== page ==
Indigeneity, Contingency, and Cognitive Shifts

Authors

  • Kelema Moses

DOI:

https://doi.org/10.17454/ARDETH06.10

Keywords:

Indigenous epistemologies, (de)colonization, collaboration

Abstract

Straying away from contingent forces that are an inherent part of architecture is a missed opportunity to incorporate multivalent imaginaries that allow for change and flexibility in architectural production. This article maintains that Indigenous voices in the construction of built environments and in the study of architectural histories allow for a (re)imagining of the transformative potential of contemporary architecture. First Nation, Native American, and Pacific Islander epistemologies decenter Western conceptions about architecture’s ordered and universalizing qualities and, instead, allow for ways of knowing that emphasize the interconnectedness (physical, social, emotional, spiritual, and intellectual) between people and landscapes. The essay further maintains that embracing cognitive diversity through collaborative partnerships will result in innovative design solutions to address twenty-first century issues related to climate change and the creation of inclusive communities that uplift societies.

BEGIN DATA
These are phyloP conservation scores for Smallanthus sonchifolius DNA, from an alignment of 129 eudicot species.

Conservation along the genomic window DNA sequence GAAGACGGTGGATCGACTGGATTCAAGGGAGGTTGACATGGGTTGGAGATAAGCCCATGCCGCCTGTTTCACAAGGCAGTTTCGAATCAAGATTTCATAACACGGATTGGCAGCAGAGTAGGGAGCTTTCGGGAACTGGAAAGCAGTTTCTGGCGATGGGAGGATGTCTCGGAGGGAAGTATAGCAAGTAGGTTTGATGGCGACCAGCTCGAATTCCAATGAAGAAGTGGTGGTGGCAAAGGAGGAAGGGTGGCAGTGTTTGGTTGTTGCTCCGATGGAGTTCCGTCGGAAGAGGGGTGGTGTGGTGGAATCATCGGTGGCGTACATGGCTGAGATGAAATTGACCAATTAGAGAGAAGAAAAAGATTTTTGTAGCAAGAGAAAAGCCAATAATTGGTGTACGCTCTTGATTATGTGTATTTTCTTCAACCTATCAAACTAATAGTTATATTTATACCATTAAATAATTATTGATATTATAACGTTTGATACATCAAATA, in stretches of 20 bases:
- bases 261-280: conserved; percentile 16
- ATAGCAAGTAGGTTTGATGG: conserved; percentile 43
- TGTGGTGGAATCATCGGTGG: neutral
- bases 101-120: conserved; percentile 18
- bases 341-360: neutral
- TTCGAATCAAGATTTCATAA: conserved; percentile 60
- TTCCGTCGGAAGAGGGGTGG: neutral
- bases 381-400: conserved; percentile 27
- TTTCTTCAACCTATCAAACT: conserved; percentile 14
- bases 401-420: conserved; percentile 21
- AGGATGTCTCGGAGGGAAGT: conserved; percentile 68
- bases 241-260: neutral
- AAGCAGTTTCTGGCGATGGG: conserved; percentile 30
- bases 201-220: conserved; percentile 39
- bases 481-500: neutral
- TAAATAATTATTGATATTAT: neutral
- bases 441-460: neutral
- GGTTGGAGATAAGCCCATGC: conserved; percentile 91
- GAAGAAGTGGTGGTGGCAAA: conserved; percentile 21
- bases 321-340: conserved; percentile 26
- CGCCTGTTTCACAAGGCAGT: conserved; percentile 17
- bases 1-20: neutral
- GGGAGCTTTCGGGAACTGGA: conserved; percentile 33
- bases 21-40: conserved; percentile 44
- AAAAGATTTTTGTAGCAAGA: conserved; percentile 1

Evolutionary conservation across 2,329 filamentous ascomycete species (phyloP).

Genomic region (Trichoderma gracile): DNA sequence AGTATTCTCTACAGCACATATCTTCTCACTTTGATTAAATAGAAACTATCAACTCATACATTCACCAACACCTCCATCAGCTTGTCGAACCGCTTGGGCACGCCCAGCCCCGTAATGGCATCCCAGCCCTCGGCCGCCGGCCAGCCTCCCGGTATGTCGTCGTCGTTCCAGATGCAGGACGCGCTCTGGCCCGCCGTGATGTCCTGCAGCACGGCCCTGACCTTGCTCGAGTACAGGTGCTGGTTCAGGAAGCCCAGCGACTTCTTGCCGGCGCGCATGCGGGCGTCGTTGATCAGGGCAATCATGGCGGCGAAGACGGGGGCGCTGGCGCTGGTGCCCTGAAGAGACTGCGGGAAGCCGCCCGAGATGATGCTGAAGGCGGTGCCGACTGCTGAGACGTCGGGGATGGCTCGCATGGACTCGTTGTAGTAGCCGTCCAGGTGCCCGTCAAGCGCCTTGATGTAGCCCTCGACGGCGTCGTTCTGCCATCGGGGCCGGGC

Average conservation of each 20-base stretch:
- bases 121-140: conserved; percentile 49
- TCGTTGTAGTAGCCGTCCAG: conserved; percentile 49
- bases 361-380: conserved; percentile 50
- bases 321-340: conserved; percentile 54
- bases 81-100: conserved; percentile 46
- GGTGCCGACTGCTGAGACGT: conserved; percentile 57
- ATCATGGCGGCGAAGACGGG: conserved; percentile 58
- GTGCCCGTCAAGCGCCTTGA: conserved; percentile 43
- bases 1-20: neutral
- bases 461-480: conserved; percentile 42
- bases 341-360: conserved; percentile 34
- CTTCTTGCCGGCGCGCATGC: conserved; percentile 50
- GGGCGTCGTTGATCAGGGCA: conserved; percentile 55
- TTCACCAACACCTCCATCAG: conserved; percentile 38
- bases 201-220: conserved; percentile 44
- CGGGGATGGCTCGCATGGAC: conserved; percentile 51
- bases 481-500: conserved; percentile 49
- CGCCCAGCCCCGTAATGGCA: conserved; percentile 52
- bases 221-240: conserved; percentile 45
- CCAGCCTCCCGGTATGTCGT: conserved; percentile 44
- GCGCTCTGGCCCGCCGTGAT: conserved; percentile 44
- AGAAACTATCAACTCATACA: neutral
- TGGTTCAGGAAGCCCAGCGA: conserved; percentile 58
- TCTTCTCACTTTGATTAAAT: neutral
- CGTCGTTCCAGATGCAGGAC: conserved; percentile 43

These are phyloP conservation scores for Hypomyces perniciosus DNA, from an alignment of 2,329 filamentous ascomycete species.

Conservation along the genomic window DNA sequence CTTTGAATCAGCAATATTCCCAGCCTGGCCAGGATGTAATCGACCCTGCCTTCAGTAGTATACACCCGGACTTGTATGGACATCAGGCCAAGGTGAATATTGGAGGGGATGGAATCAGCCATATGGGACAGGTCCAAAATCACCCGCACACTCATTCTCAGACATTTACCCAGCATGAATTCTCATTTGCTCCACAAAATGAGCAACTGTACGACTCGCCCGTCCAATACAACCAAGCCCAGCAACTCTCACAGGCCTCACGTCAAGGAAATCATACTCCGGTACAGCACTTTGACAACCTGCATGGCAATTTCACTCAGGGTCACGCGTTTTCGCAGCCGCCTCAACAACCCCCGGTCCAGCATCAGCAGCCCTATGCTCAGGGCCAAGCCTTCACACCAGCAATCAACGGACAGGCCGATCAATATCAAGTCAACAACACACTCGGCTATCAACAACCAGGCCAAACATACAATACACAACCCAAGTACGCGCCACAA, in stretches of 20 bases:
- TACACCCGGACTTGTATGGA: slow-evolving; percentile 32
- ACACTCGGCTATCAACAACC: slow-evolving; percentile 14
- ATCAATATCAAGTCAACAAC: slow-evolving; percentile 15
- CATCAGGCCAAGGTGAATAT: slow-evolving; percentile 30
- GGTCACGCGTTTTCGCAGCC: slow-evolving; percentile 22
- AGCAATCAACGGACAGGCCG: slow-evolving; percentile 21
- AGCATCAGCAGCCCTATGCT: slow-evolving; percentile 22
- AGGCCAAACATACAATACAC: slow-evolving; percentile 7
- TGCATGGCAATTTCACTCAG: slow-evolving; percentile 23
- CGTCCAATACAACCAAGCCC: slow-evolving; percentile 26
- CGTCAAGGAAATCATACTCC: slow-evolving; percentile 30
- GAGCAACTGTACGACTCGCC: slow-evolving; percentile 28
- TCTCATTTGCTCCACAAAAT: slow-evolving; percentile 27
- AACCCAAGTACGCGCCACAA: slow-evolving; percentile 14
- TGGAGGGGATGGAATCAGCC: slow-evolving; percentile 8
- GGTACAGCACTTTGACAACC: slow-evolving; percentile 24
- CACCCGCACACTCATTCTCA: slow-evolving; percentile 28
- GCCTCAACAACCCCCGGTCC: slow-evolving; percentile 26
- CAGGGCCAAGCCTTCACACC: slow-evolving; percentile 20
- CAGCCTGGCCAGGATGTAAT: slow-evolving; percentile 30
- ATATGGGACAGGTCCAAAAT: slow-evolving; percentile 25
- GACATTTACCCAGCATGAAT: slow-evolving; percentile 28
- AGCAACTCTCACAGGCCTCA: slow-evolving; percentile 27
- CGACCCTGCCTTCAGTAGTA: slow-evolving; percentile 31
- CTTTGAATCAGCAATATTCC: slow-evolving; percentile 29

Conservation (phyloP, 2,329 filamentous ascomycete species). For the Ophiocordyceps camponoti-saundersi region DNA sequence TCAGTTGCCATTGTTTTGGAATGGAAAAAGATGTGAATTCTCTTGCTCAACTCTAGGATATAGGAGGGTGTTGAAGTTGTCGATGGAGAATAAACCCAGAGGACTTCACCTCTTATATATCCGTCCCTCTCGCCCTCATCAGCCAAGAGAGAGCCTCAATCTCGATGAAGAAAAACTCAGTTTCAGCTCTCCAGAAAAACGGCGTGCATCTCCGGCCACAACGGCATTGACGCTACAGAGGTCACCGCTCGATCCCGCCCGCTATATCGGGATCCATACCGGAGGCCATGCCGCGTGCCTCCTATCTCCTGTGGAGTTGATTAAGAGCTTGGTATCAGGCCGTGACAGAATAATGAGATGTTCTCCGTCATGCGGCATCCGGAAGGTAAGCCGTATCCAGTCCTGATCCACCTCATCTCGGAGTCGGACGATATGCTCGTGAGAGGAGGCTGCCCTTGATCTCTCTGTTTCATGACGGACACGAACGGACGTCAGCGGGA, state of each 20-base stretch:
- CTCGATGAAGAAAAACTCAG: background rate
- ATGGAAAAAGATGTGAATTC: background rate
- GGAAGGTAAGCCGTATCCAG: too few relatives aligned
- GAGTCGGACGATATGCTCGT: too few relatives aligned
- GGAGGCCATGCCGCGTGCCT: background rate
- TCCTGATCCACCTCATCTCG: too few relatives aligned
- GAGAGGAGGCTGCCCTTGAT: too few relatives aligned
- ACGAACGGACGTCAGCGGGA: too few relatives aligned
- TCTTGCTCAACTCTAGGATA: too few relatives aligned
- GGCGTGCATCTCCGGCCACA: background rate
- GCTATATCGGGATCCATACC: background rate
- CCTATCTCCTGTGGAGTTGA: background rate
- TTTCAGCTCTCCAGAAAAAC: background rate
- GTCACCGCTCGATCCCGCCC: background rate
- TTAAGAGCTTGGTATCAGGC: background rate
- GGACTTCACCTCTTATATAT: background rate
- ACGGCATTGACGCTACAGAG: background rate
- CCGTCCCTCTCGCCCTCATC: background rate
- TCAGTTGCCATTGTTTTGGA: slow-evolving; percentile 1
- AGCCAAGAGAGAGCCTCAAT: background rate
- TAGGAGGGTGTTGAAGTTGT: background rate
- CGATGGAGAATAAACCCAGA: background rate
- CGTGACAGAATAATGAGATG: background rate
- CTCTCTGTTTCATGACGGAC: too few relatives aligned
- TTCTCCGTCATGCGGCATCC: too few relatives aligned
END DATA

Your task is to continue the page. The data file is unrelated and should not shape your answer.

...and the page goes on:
Published

2020-10-12

Issue

Section

Articles